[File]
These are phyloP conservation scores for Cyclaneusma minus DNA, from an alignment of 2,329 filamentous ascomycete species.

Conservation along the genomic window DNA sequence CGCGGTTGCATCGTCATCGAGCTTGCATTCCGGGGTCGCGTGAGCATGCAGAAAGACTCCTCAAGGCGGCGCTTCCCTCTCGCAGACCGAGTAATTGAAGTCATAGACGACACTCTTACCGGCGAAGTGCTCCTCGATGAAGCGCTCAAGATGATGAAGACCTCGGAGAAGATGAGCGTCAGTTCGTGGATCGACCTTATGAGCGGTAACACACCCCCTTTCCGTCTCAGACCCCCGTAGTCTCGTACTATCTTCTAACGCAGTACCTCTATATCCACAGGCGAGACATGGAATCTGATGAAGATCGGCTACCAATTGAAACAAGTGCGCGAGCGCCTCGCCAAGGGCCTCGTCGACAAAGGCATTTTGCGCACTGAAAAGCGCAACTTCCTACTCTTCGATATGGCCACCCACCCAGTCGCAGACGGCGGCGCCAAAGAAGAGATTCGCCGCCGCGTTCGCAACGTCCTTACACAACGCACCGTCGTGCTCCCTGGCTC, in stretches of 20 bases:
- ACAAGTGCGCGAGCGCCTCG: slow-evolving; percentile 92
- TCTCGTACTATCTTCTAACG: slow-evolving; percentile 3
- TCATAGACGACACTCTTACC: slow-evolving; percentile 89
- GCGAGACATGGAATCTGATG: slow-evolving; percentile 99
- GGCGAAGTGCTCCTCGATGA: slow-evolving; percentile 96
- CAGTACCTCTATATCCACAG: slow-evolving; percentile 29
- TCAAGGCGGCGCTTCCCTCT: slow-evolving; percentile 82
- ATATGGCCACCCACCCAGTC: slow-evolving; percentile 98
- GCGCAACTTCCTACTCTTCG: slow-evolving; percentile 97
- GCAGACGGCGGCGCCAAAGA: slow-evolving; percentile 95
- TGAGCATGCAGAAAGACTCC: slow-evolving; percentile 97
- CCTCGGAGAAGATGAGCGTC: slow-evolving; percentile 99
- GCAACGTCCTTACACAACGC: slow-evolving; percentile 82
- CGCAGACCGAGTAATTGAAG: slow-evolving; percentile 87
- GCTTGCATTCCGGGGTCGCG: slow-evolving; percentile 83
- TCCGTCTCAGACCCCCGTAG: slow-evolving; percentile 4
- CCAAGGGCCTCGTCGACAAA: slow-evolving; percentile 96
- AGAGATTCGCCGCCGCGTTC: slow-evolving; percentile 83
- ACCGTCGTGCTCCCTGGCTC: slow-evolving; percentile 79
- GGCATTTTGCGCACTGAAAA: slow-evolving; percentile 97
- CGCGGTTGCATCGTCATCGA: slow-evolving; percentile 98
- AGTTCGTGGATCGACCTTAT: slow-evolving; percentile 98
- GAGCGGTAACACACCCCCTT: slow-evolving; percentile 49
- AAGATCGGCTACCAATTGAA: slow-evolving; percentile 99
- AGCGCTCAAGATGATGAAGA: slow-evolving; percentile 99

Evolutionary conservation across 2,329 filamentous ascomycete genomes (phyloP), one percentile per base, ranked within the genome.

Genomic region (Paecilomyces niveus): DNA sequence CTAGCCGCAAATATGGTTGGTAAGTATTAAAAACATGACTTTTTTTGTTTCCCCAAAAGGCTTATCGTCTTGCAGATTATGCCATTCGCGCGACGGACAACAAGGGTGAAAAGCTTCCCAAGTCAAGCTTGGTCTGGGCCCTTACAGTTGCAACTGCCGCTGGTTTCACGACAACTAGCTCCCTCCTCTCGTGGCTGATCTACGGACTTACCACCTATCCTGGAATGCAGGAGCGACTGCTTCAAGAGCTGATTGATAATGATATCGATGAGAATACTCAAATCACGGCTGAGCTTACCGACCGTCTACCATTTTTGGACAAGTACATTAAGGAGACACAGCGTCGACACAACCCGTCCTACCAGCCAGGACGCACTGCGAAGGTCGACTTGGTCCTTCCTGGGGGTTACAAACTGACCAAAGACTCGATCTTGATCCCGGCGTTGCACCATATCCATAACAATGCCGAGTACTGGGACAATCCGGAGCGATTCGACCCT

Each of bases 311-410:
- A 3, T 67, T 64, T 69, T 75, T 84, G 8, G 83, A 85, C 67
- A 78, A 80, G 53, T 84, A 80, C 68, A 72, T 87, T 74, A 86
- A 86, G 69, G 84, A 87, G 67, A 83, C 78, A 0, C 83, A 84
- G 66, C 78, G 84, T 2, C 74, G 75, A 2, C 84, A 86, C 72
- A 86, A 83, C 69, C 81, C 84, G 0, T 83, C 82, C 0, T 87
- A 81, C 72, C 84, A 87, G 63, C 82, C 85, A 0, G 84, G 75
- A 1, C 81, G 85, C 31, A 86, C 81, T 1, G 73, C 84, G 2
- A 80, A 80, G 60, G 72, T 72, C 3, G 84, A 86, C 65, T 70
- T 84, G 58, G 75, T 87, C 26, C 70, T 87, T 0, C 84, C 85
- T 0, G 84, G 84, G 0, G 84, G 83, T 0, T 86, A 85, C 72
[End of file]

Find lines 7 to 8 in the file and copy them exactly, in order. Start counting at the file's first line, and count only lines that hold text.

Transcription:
- GGCGAAGTGCTCCTCGATGA: slow-evolving; percentile 96
- CAGTACCTCTATATCCACAG: slow-evolving; percentile 29